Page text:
I wrote this to simulate m random walks of n steps

Li[n_] := 2*RandomVariate[BinomialDistribution[n, 1/2], n] - n;
Tb[n_, m_] := Table[Li[n], {i, 1, m}];
y = table[10, 10]

The walker has to start at (0) I don't know how to adjust the function to get that. And I have to write a function that finds the average position after n steps and the average of the square of the distance between the walker after n steps and the origin without using Mean or StandardDeviation. We can take n=10 and m=10

For the average position I wrote that but I don't get the same result as when I use Mean ( and I think I have to do that in one function)

 averagepos[n_] := Total[y]/n;

For the average of the square of the distance walker-origin I don't get what I should calculate.

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    – Michael E2
    Oct 9, 2015 at 0:56
  • $\begingroup$ Shouldn't a 1-dimensional random walk start at 0, not {0, 0}? $\endgroup$
    – m_goldberg
    Oct 9, 2015 at 1:57
  • $\begingroup$ You can use Prepend to get the right starting position, like I did here. $\endgroup$
    – Karsten7
    Oct 9, 2015 at 2:03

1 Answer 1


To make sure all the walks start at {0}, you could use

Li[n_] := 2*RandomVariate[BinomialDistribution[n, 1/2], n] - n; 
Tb[n_, m_] := Table[Join[{0}, Li[n]], {i, 1, m}]; 
ListPlot[Tb[10, 5], Joined -> True]

enter image description here

Then the average distance for 1 run is calc using

    Ave[n_] := Abs[Total[Flatten[Tb[n, 1], 1]]]/n
(* 0.891*)

You can repeat the process for m runs as well. The output is highly sensitive to the parameter (1/2 in this case) which appears in the BionomialDistribution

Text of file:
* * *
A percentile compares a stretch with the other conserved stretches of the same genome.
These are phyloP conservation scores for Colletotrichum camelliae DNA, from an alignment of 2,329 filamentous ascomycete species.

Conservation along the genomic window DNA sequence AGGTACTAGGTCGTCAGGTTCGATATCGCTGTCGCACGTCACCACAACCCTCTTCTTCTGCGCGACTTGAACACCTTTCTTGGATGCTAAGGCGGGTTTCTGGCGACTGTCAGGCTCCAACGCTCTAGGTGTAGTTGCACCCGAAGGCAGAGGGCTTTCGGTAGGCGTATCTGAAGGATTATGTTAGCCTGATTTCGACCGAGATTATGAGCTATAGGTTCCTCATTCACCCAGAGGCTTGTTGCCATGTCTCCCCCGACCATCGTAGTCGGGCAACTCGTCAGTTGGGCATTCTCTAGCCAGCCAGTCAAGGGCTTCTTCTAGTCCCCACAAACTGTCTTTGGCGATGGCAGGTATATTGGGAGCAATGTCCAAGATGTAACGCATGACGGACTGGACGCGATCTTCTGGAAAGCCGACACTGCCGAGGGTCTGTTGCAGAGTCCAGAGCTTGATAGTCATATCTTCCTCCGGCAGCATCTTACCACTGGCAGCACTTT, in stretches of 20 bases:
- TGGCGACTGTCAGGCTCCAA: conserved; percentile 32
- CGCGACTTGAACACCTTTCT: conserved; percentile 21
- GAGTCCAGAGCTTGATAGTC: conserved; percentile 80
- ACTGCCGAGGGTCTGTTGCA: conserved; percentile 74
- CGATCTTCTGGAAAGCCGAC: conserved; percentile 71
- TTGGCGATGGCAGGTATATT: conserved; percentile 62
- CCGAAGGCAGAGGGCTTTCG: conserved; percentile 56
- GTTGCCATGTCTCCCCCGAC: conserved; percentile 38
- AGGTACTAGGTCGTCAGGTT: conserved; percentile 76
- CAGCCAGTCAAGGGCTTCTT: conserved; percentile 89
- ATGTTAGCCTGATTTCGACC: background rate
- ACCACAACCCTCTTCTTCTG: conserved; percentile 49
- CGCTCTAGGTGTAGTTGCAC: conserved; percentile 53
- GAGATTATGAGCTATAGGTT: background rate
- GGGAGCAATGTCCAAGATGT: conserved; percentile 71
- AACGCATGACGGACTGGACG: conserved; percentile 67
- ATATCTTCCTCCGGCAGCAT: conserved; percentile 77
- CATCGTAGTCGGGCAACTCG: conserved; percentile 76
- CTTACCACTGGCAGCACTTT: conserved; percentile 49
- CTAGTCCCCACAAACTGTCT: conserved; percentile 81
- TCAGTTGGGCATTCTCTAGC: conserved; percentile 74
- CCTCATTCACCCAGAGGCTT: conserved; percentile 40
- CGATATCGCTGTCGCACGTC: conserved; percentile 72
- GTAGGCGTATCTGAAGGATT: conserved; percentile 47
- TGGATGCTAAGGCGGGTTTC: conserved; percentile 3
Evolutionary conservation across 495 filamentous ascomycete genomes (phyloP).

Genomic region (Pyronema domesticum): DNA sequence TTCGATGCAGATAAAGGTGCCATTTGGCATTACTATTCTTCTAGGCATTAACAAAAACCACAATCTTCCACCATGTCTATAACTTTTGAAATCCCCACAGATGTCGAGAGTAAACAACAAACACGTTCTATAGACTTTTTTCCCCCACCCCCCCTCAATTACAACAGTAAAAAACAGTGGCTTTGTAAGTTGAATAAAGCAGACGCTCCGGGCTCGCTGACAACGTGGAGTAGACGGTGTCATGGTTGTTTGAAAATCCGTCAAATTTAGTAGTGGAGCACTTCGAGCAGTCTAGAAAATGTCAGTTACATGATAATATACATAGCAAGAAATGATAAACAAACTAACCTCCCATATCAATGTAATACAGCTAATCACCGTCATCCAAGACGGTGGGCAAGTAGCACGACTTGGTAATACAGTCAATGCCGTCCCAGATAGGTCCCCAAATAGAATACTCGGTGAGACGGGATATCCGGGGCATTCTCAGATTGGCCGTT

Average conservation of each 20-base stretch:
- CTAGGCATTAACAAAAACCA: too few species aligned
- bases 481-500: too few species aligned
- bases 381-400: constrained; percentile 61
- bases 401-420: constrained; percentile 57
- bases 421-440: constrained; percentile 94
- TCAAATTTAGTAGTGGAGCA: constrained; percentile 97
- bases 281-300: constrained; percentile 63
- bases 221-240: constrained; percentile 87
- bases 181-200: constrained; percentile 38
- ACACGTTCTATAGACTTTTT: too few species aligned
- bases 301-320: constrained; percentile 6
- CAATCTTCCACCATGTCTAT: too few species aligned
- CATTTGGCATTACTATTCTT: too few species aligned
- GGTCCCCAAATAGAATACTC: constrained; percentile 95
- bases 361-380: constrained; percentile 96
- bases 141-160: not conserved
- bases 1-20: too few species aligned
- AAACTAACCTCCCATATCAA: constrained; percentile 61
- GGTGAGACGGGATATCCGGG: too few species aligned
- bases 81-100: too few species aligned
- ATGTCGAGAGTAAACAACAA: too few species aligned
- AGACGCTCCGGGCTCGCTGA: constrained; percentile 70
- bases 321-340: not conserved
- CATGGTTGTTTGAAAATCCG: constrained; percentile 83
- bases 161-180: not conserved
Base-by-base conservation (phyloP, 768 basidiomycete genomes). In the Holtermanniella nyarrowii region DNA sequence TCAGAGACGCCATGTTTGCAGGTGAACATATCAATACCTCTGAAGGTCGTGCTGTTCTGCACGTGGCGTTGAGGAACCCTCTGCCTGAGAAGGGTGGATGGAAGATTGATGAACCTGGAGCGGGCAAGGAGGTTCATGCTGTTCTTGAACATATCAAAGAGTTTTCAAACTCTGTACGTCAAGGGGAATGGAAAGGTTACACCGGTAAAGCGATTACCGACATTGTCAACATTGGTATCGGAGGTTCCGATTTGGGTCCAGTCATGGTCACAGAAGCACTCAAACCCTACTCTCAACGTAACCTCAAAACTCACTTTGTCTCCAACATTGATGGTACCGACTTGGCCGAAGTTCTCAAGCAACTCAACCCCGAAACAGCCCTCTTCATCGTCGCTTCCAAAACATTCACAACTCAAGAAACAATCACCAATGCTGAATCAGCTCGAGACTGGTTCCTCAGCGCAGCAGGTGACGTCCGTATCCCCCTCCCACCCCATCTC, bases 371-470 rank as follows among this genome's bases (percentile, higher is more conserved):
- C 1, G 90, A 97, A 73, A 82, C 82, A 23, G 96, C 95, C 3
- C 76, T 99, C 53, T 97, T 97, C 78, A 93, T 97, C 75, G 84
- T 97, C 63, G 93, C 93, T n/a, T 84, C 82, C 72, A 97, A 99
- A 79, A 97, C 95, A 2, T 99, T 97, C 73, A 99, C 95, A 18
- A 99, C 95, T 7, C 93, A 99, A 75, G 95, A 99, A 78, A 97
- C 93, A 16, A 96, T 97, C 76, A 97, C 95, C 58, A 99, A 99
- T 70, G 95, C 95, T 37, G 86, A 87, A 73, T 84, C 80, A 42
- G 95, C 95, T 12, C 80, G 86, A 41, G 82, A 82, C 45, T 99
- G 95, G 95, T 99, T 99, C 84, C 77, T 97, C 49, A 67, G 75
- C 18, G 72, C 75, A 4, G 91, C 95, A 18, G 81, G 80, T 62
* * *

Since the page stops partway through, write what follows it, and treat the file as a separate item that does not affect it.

Regarding the remark about the mean, I don't see it going to zero. Try

Li[n_, p_] := 2*RandomVariate[BinomialDistribution[n, p], n] - n; 
Tb[n_, p_, m_] := Table[Join[{0}, Li[n, p]], {i, 1, m}]; 
Ave[n_, p_] := Abs[Total[Flatten[Tb[n, p, 1], 1]]]/n
Aver[n_, p_, m_] := N[Sum[Ave[n, p]/m, {i, 1, m}]]
 Aver[n, p, m], {n, {100, 500, 1000}}, {p, 0.1, 
  1}, {m, {100, 200, 300}}]

enter image description here

For p=1/2, you get average < 1, for p values that deviate from 1/2, the average explodes. Unless of course, you have used some other relation for the mean.

  • $\begingroup$ When I do that I get that the mean is always 0 , but I have to show that it tends to 0 when m is big $\endgroup$
    – ferrou
    Oct 9, 2015 at 6:06
  • $\begingroup$ I found my error $\endgroup$
    – ferrou
    Oct 9, 2015 at 6:19
  • $\begingroup$ For the mean it is correct I was just extracting the wrong element from the tab to calculate it ! thanks for the answer :) $\endgroup$
    – ferrou
    Oct 9, 2015 at 6:57

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